July 4 Fireworks: A Forecast of Doom?
James Carafano /
This year, we might get a less traditional view during the Independence Day celebration: The sun recently produced solar flares that could cause a northern-lights effect visible from the earth and disrupt electronic communications.
This is a reminder that severe solar activity would be devastating. While solar weather can cause severe damage to a power grid and other electronic devices, the United States remains largely unprotected from its effects.
Space weather offers a preview of what would happen if the U.S. were attacked by an electromagnetic pulse (EMP) weapon. An EMP is a high-intensity burst of electromagnetic energy caused by the rapid acceleration of charged particles. As shown in Heritage’s documentary 33 Minutes, a nuclear weapon detonated at a high altitude would send the U.S. back to the 18th century. Cars would not start, all power would go off, computers and all other electronic equipment would not work, and planes would fall from the sky.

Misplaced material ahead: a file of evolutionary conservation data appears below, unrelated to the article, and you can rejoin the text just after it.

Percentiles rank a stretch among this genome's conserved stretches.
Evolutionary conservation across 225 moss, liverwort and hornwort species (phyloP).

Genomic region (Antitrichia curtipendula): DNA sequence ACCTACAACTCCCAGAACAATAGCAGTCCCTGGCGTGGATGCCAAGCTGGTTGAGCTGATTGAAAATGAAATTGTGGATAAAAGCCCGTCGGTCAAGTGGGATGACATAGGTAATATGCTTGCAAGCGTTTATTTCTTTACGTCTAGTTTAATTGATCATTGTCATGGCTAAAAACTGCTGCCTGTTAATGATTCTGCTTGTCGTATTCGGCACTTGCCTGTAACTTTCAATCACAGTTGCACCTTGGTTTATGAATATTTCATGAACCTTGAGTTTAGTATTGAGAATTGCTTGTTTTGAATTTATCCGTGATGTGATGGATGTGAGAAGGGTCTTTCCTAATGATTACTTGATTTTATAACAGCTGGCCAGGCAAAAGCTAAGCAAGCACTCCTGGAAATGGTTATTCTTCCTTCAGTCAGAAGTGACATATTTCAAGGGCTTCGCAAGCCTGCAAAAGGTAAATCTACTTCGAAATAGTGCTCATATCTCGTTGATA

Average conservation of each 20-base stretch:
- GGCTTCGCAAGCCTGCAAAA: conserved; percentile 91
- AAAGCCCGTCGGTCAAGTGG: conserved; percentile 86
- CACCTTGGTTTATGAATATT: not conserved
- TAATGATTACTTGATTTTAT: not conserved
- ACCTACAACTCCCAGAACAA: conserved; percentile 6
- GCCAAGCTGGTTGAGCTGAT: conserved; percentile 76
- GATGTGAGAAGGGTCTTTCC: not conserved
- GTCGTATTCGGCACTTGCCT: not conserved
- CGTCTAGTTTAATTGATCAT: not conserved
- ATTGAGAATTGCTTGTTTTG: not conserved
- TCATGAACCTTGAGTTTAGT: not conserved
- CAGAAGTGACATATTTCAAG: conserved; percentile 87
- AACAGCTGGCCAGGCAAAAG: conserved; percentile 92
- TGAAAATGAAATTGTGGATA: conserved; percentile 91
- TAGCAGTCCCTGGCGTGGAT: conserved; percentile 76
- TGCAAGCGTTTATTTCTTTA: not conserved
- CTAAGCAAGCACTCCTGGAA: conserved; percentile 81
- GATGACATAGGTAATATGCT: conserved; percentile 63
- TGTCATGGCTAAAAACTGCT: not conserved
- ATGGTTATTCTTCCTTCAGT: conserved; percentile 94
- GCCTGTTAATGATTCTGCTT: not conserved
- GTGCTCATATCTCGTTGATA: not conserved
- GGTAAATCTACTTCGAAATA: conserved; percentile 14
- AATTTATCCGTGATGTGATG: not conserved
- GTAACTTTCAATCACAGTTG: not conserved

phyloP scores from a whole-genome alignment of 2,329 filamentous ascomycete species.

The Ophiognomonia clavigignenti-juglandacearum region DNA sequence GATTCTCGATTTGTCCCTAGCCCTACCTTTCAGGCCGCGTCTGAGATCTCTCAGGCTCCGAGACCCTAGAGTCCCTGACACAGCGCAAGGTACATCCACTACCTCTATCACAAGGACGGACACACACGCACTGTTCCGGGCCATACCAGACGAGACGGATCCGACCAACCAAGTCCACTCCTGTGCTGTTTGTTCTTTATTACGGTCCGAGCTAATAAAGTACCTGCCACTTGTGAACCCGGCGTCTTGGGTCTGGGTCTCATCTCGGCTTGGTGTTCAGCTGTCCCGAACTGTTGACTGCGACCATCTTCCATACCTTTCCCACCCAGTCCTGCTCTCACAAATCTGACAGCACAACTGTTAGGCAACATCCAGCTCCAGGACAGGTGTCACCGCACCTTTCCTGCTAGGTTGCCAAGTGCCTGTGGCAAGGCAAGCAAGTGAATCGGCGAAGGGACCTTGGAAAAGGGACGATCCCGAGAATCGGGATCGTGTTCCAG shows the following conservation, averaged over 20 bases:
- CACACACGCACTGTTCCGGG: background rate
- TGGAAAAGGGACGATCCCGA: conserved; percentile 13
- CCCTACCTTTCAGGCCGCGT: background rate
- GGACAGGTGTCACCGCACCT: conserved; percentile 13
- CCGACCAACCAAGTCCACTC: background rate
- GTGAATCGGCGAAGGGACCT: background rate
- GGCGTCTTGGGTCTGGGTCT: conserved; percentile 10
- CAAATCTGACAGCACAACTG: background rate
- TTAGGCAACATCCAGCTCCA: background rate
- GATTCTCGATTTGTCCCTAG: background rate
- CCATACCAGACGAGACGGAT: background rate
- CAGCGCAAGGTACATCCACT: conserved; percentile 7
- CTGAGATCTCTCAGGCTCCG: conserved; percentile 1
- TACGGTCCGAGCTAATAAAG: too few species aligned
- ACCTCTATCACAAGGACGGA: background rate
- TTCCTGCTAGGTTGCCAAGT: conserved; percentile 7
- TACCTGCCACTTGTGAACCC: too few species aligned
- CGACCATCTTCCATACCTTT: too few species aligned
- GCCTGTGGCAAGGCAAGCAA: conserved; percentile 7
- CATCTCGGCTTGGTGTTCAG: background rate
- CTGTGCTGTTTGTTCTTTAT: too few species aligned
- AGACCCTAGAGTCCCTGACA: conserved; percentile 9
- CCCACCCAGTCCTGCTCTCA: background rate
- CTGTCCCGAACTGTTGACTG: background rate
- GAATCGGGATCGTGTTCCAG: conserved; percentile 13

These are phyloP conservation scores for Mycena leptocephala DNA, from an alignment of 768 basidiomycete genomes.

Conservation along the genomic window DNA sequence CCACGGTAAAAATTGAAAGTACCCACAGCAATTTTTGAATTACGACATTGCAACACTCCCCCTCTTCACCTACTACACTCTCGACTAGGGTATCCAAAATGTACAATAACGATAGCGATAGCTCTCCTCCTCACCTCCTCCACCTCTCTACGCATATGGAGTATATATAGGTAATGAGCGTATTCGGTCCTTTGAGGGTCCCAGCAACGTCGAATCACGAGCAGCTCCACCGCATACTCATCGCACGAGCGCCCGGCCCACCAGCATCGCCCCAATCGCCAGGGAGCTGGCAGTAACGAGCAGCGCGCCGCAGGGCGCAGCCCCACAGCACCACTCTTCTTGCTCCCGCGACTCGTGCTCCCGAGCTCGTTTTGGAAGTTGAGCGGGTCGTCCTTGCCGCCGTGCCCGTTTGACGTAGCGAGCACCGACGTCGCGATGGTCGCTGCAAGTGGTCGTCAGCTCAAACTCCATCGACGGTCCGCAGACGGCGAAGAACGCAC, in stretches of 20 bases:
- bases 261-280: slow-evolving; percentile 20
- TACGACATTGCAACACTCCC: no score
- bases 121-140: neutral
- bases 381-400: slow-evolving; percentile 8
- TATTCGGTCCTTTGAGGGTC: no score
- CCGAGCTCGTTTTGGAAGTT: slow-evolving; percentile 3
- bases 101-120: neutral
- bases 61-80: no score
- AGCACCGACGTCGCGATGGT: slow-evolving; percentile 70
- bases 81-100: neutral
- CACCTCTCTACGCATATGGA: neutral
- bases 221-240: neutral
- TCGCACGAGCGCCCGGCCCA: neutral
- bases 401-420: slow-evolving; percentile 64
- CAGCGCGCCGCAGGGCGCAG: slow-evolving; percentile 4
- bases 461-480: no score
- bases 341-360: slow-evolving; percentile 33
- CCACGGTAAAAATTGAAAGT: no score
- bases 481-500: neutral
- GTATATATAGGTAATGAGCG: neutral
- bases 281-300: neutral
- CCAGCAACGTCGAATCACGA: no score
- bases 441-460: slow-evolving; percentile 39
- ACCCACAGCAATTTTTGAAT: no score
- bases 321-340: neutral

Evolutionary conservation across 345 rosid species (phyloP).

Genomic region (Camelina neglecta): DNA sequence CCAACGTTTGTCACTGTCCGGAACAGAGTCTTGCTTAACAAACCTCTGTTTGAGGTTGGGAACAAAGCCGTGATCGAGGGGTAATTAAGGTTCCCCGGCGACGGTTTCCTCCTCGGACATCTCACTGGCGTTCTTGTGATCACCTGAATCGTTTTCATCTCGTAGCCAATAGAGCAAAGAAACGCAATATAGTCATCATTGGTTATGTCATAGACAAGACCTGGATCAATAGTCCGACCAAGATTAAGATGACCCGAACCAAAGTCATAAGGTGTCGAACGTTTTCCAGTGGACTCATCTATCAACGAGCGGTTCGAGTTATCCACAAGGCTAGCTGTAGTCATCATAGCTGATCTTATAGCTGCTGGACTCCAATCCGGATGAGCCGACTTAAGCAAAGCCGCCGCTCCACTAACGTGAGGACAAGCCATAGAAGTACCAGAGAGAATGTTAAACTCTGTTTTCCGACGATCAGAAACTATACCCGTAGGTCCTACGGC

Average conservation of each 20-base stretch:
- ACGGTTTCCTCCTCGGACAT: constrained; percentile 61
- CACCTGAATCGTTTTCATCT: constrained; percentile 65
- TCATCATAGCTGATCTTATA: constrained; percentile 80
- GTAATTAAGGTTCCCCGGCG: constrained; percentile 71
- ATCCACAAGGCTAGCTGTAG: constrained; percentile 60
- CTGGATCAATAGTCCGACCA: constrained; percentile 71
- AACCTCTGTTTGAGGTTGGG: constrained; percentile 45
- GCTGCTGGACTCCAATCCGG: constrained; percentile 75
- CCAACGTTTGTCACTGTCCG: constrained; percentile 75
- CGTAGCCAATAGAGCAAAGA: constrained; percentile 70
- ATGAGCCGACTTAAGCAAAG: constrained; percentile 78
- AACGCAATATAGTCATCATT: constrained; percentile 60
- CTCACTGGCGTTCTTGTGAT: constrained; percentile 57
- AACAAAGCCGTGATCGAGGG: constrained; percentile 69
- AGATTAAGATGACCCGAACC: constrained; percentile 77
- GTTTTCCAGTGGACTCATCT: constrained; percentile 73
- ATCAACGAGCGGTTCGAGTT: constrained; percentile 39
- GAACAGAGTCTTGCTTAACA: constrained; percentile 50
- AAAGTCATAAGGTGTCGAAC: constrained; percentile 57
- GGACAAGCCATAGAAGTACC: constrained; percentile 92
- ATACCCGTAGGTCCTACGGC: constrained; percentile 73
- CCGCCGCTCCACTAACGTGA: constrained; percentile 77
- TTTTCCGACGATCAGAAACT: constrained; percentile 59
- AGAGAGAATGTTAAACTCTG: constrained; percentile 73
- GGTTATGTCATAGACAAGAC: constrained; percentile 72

The congressionally mandated EMP Commission Report stated that an EMP “has the capability to produce significant damage to critical infrastructures and thus to the very fabric of US society, as well as to the ability of the United States and Western nations to project influence and military power.”
There are steps the U.S. government can take to protect the country from the consequences of these events. It should harden its critical infrastructure and develop a national plan to respond effectively to EMP emergencies. This would involve educating federal, state, and local officials along with the public about the risks and response options. In addition, the U.S. should invest in layered missile defense architecture to protect its territory against the threat of an EMP attack delivered by short- or long-range ballistic missiles.
The threat of space weather and EMP deserves proper planning and robust defenses.